How diet and exercise can improve mental health

Sarah Wilson is best known for her campaign to quit sugar but the author and blogger is now set on showing people how to improve their mental health and reduce anxiety through diet and exercise.

Sarah Wilson penned the book I Quit Sugar, encouraging people to cut the sweet stuff.
Having already convinced the world to quit sugar, Sarah Wilson has probably done more for our collective health than most others could dream of. But she’s not done yet.

With our physical health now covered, the best-selling author and blogger is turning her attention to our mental health.

“Wellness doesn’t have to be complicated or even expensive. The best things can be free,” she says.
For Wilson, improving your mental health and reducing anxiety falls into two familiar categories; diet and exercise.

But the secret, she says, is not to overcomplicate either of them.

“I’ve been able to improve my mental health just through eating real food. I eat like my grandmother used to eat — it’s a simple as that,” Wilson says.

“It just makes sense, and you save lots of money, too.”

That’s not to say there aren’t cheat moments, of course. Wilson might have penned the book I Quit Sugar, but these days it’s more about moderation than complete abstinence.

“I do eat a little bit of dark chocolate every day,” Wilson says.

“It’s 90 per cent dark chocolate, which I find sweet because your tastebuds change when you quit sugar. And I drink a glass of red wine everyday, and I eat some fruit.

“So it’s moderation, and it’s not ridiculously over the top, and it’s easy.”

Easy is the mantra to Wilson’s entire wellness philosophy, which extends to exercise. And so when it comes to her near-daily hikes, it’s a simple as walking out of the house.

“I keep it so simple. I’ve got a pair of green shorts which I’ve had for 11 years, I slip my Opal card in my bra, and I just go,” she says.

“A lot of people stall because they’re running around trying to find their Fitbit and their water bottle when they should just be getting out the door.
“I game the system by keeping it as simple as possible. I’ll do train-to-train walks or pub-to-pub walks. The thing is to just make exercise a part of what you do.”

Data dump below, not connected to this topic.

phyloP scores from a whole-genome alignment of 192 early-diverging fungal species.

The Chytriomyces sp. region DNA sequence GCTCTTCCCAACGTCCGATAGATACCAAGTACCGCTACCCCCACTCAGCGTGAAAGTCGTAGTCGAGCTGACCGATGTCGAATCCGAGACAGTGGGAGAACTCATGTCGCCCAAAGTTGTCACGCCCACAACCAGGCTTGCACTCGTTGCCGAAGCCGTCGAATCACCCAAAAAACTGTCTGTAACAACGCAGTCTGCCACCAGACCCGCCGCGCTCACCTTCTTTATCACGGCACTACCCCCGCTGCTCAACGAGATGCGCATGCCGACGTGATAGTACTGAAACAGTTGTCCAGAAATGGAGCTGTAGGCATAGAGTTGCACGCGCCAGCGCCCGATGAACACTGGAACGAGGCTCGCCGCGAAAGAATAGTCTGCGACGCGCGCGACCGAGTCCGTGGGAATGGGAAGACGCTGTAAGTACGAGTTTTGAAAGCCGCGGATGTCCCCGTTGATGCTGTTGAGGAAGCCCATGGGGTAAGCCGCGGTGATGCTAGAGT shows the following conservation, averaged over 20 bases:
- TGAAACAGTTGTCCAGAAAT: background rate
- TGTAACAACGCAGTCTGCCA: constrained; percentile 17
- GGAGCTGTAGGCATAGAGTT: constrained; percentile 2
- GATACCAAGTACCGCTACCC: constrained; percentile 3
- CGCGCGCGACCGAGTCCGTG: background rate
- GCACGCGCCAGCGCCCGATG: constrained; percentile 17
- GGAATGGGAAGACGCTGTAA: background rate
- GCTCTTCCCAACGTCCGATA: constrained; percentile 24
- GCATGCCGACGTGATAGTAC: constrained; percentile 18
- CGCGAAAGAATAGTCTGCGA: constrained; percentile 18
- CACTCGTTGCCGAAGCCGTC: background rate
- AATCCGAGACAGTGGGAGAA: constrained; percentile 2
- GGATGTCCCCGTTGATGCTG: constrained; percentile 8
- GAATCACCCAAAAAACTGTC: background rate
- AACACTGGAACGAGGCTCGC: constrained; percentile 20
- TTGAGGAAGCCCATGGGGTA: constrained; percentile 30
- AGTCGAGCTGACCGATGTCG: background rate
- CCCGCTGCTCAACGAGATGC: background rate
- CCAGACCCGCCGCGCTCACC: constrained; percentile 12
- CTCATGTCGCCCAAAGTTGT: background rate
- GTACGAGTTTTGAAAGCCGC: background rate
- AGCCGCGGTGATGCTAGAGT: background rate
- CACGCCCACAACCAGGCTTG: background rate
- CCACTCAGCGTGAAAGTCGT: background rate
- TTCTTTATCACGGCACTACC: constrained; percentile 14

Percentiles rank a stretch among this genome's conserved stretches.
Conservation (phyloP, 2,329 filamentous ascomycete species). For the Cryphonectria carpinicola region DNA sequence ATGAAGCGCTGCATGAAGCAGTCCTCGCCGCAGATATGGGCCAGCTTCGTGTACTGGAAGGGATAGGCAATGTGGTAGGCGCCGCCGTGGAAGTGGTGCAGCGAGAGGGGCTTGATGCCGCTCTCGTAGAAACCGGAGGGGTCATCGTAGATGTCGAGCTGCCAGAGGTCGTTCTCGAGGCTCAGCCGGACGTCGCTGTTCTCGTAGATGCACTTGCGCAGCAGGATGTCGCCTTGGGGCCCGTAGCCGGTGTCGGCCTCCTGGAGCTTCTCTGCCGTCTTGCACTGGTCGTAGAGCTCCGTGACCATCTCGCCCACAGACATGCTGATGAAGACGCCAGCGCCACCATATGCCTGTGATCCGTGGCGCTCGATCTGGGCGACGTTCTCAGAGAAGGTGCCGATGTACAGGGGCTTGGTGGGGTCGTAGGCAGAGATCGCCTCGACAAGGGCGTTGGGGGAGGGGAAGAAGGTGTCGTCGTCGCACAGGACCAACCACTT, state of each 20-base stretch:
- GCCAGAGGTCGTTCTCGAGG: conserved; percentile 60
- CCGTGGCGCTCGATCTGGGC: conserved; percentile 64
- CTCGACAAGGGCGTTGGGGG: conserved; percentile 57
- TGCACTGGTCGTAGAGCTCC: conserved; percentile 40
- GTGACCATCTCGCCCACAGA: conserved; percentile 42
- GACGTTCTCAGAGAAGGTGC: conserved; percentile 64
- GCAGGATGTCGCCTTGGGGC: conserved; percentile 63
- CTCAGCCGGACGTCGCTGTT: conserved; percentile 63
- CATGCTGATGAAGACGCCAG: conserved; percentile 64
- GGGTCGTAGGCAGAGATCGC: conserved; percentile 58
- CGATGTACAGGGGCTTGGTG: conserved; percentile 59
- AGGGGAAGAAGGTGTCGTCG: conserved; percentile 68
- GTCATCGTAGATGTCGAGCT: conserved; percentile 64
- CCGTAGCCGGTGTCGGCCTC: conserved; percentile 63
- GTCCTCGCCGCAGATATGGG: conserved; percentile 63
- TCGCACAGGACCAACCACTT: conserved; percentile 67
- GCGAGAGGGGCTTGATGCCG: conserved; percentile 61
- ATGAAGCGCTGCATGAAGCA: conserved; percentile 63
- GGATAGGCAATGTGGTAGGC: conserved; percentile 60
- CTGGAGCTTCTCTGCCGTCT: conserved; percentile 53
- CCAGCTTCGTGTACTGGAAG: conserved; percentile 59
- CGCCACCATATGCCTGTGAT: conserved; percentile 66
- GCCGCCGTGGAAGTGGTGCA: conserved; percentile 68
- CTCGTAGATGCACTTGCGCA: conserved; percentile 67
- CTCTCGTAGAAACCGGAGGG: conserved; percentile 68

1. Walk it off
“There are so many studies that show the link between walking in nature and being able to dampen the anxious response in the brain,” Wilson says.
Sarah Wilson says people can de-stress through exercise.Source:News Corp Australia
“The part of the brain that controls the left-right motion of walking is the same part that controls our flight or fight response. And it can only take 20 minutes to get a positive effect, and the impact on anxiety can be huge.”

2. Take a spin
“Most of our lives we’re driving around madly in cars, and it’s too fast to process how were feeling, or process our anxiety,” Wilson says.
“I’m almost 46 now, and I have owned a car for about six years of my adult life. I ride a bike everywhere.”

3. Hike, don’t shop
“My entire Instagram was started as a way to encourage people to hike on the weekend,” Wilson says.
“If people are hiking then they’re not stuck at a shopping mall. Shopping makes people miserable, while hiking makes you feel alive. I even have the hashtag #hikedon’tshop.”

Question: Hi Adam. Every time I turn on the television these days there’s something on there about a plant-based diet — is it worth a crack?

Answer: First, let me just say I’m on a plant-based. But what does this mean? Well, it simply means that at least 51% of the food on my plate is veggies with the other half being protein and fat from animal sources like grass-fed meat and seafood.

I don’t think there isn’t a doctor on the planet who will say we’re eating too many vegetables. In fact research shows that 92 per cent of adults aren’t meeting their five servings of vegetables a day. So anything that gets us eating more veggies is a good thing in my opinion.

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